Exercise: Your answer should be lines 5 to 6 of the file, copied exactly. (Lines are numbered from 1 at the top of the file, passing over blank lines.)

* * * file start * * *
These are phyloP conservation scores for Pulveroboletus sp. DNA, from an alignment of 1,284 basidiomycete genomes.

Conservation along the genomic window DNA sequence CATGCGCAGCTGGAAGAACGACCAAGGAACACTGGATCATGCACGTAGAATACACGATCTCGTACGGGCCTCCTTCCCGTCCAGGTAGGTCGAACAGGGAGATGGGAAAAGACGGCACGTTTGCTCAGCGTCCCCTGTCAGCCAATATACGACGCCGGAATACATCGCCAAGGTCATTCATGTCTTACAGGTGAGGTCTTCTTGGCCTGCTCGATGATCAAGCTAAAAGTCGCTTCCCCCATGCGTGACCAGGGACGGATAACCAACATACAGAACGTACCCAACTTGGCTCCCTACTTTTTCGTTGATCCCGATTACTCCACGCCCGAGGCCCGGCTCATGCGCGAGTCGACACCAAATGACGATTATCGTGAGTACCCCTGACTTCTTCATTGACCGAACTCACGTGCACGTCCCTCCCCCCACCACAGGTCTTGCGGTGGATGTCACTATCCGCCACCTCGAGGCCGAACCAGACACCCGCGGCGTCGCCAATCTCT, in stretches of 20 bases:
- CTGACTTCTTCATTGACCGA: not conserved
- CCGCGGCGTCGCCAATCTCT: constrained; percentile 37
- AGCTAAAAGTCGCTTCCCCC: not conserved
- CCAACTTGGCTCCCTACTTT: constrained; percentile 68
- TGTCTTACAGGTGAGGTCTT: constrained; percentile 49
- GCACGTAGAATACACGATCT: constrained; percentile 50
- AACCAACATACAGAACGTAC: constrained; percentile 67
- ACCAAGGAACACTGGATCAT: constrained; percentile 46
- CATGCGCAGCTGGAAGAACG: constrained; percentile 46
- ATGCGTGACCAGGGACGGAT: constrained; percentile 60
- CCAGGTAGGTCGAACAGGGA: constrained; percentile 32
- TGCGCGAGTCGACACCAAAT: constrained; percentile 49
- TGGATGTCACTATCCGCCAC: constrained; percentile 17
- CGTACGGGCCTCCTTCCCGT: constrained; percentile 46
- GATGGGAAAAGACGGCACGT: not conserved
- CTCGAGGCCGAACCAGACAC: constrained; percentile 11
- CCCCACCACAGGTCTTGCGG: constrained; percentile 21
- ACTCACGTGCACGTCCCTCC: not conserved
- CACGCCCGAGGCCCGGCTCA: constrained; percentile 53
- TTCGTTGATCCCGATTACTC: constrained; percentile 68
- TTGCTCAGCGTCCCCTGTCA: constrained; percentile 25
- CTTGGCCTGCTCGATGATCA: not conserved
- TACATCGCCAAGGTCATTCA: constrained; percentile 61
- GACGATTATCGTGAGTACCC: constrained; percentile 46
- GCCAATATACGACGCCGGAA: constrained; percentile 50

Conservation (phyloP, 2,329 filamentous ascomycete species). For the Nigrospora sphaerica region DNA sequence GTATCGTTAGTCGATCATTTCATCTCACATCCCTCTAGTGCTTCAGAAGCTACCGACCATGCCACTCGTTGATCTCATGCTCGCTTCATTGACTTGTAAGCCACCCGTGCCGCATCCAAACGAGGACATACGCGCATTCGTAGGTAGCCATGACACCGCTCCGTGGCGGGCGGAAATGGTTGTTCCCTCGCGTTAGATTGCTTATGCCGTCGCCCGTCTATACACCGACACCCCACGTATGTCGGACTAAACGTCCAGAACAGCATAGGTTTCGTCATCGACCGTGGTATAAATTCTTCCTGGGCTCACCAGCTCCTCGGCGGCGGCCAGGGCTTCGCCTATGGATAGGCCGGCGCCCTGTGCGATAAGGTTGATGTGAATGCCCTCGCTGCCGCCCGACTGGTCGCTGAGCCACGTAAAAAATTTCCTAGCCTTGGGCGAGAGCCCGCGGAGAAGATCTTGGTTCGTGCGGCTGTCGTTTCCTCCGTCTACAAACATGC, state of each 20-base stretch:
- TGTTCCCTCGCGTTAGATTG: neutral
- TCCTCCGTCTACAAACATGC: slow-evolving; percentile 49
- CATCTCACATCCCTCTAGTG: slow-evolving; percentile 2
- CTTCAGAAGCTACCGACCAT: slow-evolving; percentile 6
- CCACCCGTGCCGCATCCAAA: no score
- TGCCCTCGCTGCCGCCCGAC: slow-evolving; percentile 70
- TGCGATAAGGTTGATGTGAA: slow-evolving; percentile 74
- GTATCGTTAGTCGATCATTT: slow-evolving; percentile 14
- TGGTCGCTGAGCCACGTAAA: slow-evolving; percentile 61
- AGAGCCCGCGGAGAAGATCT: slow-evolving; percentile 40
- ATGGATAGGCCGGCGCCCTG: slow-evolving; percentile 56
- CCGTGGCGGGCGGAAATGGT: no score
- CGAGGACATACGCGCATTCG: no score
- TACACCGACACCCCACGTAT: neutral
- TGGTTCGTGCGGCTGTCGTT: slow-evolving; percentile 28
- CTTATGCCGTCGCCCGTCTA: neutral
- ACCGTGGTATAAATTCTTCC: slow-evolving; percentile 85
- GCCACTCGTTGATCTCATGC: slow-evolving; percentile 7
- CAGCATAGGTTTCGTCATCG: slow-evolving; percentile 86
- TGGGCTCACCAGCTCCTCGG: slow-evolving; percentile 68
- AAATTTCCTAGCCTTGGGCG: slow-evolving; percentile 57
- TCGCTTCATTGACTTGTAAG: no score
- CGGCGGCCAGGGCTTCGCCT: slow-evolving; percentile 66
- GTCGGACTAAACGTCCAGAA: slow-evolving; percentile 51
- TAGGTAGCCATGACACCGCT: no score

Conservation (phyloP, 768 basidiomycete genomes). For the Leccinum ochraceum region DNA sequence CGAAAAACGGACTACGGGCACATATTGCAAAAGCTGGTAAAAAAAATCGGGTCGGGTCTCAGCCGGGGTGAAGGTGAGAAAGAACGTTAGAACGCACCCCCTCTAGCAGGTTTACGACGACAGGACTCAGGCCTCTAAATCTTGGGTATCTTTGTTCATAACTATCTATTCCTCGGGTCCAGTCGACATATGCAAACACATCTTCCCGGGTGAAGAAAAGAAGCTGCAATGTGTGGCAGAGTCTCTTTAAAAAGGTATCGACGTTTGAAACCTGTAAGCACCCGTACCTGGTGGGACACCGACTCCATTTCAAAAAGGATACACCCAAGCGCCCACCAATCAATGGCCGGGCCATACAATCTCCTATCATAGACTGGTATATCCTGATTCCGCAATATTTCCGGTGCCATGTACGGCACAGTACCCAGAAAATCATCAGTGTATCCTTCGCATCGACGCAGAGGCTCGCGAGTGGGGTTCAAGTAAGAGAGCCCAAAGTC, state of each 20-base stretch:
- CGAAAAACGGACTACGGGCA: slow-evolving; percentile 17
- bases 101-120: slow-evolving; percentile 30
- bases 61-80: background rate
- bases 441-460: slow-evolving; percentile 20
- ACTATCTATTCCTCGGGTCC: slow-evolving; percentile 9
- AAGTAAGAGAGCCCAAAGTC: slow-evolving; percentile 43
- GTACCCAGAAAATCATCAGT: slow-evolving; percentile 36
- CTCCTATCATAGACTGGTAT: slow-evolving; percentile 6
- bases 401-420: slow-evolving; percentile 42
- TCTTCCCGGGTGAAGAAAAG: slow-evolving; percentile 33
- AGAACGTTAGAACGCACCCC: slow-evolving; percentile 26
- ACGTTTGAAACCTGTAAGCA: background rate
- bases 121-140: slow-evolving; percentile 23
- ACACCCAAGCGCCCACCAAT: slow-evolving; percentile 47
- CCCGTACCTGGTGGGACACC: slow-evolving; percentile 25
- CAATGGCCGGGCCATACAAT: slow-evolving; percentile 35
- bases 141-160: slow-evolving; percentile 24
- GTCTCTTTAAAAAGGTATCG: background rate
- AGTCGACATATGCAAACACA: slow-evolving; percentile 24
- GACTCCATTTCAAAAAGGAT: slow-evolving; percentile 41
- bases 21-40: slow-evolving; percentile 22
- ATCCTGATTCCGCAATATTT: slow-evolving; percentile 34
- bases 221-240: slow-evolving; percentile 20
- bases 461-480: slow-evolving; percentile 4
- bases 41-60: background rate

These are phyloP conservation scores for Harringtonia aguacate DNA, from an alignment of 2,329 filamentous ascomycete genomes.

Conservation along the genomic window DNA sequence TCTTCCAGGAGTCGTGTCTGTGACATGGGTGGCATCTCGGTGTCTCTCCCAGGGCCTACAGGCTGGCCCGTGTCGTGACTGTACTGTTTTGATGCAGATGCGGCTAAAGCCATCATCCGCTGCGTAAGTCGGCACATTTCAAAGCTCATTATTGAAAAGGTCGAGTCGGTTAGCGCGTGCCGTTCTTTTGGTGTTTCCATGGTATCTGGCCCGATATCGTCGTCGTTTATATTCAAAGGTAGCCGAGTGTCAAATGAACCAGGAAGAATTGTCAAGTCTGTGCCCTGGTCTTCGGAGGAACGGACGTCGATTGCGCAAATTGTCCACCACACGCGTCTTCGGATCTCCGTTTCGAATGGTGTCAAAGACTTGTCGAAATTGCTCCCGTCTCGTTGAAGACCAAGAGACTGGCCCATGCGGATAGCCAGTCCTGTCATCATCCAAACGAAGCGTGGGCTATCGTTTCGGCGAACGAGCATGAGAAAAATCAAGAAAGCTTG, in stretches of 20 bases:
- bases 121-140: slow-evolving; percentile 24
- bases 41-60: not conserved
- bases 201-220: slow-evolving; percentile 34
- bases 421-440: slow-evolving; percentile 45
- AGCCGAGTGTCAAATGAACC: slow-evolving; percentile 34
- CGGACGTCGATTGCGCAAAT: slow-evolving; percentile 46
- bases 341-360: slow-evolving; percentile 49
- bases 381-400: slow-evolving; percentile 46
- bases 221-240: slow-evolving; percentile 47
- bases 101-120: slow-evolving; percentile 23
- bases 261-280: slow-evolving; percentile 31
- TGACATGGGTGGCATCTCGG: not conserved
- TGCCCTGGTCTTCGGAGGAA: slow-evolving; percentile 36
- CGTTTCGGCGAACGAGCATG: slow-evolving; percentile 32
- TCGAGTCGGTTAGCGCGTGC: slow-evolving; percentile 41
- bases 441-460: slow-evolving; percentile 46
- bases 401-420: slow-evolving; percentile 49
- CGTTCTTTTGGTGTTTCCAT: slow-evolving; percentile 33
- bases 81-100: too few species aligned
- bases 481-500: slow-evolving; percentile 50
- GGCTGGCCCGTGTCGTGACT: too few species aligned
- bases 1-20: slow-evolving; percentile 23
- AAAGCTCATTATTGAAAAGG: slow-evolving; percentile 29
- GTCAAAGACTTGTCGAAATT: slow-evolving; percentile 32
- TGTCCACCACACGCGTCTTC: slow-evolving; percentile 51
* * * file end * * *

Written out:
- AGCTAAAAGTCGCTTCCCCC: not conserved
- CCAACTTGGCTCCCTACTTT: constrained; percentile 68